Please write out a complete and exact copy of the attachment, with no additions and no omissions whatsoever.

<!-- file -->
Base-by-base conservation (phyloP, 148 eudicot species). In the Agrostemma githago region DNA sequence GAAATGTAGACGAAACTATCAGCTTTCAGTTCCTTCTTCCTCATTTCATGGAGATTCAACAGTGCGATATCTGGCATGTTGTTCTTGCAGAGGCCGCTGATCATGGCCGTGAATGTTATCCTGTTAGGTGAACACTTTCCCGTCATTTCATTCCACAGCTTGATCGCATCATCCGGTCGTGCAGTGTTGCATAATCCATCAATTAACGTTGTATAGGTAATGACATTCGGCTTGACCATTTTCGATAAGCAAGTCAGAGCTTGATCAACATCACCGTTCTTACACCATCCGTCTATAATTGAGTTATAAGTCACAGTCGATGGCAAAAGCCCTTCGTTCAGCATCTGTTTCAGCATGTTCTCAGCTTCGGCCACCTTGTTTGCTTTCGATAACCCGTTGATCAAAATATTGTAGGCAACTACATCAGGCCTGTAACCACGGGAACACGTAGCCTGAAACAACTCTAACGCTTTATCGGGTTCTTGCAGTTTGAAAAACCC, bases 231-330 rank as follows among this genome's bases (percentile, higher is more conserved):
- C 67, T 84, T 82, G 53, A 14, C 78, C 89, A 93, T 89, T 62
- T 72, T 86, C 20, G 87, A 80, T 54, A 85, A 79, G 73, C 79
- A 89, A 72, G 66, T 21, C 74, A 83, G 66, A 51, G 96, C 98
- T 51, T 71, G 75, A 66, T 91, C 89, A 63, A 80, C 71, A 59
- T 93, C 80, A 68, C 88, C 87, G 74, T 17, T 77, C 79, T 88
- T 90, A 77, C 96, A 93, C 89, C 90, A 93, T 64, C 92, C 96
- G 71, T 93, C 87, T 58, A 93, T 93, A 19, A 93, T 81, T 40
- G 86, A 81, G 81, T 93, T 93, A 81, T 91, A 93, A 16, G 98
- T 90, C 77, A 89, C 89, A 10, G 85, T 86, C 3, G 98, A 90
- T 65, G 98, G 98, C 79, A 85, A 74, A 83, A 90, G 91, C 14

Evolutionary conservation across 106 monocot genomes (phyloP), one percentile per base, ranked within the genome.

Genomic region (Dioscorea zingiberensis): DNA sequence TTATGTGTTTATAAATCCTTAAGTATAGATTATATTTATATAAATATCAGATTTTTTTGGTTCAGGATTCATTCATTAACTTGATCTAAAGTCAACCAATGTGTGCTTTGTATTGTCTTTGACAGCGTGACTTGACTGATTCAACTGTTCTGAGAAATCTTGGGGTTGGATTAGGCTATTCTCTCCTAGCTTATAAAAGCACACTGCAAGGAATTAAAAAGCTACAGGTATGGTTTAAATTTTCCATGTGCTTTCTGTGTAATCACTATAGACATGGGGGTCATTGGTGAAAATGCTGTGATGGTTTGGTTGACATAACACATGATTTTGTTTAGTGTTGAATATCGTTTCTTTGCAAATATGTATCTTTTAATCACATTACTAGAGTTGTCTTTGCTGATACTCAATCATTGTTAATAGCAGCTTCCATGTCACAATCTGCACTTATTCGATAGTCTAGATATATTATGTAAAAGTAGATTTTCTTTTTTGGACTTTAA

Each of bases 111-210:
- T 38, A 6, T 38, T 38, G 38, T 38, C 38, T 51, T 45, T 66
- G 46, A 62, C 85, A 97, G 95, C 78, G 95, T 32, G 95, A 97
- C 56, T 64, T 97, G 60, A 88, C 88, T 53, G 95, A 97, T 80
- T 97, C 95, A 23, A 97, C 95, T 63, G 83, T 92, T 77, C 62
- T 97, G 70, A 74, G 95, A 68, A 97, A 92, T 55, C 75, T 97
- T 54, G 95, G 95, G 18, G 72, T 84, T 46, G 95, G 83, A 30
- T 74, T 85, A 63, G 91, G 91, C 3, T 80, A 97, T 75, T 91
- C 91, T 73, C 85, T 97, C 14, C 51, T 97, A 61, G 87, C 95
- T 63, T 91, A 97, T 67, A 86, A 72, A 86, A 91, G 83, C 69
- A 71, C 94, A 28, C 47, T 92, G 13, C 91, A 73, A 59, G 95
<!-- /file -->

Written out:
Base-by-base conservation (phyloP, 148 eudicot species). In the Agrostemma githago region DNA sequence GAAATGTAGACGAAACTATCAGCTTTCAGTTCCTTCTTCCTCATTTCATGGAGATTCAACAGTGCGATATCTGGCATGTTGTTCTTGCAGAGGCCGCTGATCATGGCCGTGAATGTTATCCTGTTAGGTGAACACTTTCCCGTCATTTCATTCCACAGCTTGATCGCATCATCCGGTCGTGCAGTGTTGCATAATCCATCAATTAACGTTGTATAGGTAATGACATTCGGCTTGACCATTTTCGATAAGCAAGTCAGAGCTTGATCAACATCACCGTTCTTACACCATCCGTCTATAATTGAGTTATAAGTCACAGTCGATGGCAAAAGCCCTTCGTTCAGCATCTGTTTCAGCATGTTCTCAGCTTCGGCCACCTTGTTTGCTTTCGATAACCCGTTGATCAAAATATTGTAGGCAACTACATCAGGCCTGTAACCACGGGAACACGTAGCCTGAAACAACTCTAACGCTTTATCGGGTTCTTGCAGTTTGAAAAACCC, bases 231-330 rank as follows among this genome's bases (percentile, higher is more conserved):
- C 67, T 84, T 82, G 53, A 14, C 78, C 89, A 93, T 89, T 62
- T 72, T 86, C 20, G 87, A 80, T 54, A 85, A 79, G 73, C 79
- A 89, A 72, G 66, T 21, C 74, A 83, G 66, A 51, G 96, C 98
- T 51, T 71, G 75, A 66, T 91, C 89, A 63, A 80, C 71, A 59
- T 93, C 80, A 68, C 88, C 87, G 74, T 17, T 77, C 79, T 88
- T 90, A 77, C 96, A 93, C 89, C 90, A 93, T 64, C 92, C 96
- G 71, T 93, C 87, T 58, A 93, T 93, A 19, A 93, T 81, T 40
- G 86, A 81, G 81, T 93, T 93, A 81, T 91, A 93, A 16, G 98
- T 90, C 77, A 89, C 89, A 10, G 85, T 86, C 3, G 98, A 90
- T 65, G 98, G 98, C 79, A 85, A 74, A 83, A 90, G 91, C 14

Evolutionary conservation across 106 monocot genomes (phyloP), one percentile per base, ranked within the genome.

Genomic region (Dioscorea zingiberensis): DNA sequence TTATGTGTTTATAAATCCTTAAGTATAGATTATATTTATATAAATATCAGATTTTTTTGGTTCAGGATTCATTCATTAACTTGATCTAAAGTCAACCAATGTGTGCTTTGTATTGTCTTTGACAGCGTGACTTGACTGATTCAACTGTTCTGAGAAATCTTGGGGTTGGATTAGGCTATTCTCTCCTAGCTTATAAAAGCACACTGCAAGGAATTAAAAAGCTACAGGTATGGTTTAAATTTTCCATGTGCTTTCTGTGTAATCACTATAGACATGGGGGTCATTGGTGAAAATGCTGTGATGGTTTGGTTGACATAACACATGATTTTGTTTAGTGTTGAATATCGTTTCTTTGCAAATATGTATCTTTTAATCACATTACTAGAGTTGTCTTTGCTGATACTCAATCATTGTTAATAGCAGCTTCCATGTCACAATCTGCACTTATTCGATAGTCTAGATATATTATGTAAAAGTAGATTTTCTTTTTTGGACTTTAA

Each of bases 111-210:
- T 38, A 6, T 38, T 38, G 38, T 38, C 38, T 51, T 45, T 66
- G 46, A 62, C 85, A 97, G 95, C 78, G 95, T 32, G 95, A 97
- C 56, T 64, T 97, G 60, A 88, C 88, T 53, G 95, A 97, T 80
- T 97, C 95, A 23, A 97, C 95, T 63, G 83, T 92, T 77, C 62
- T 97, G 70, A 74, G 95, A 68, A 97, A 92, T 55, C 75, T 97
- T 54, G 95, G 95, G 18, G 72, T 84, T 46, G 95, G 83, A 30
- T 74, T 85, A 63, G 91, G 91, C 3, T 80, A 97, T 75, T 91
- C 91, T 73, C 85, T 97, C 14, C 51, T 97, A 61, G 87, C 95
- T 63, T 91, A 97, T 67, A 86, A 72, A 86, A 91, G 83, C 69
- A 71, C 94, A 28, C 47, T 92, G 13, C 91, A 73, A 59, G 95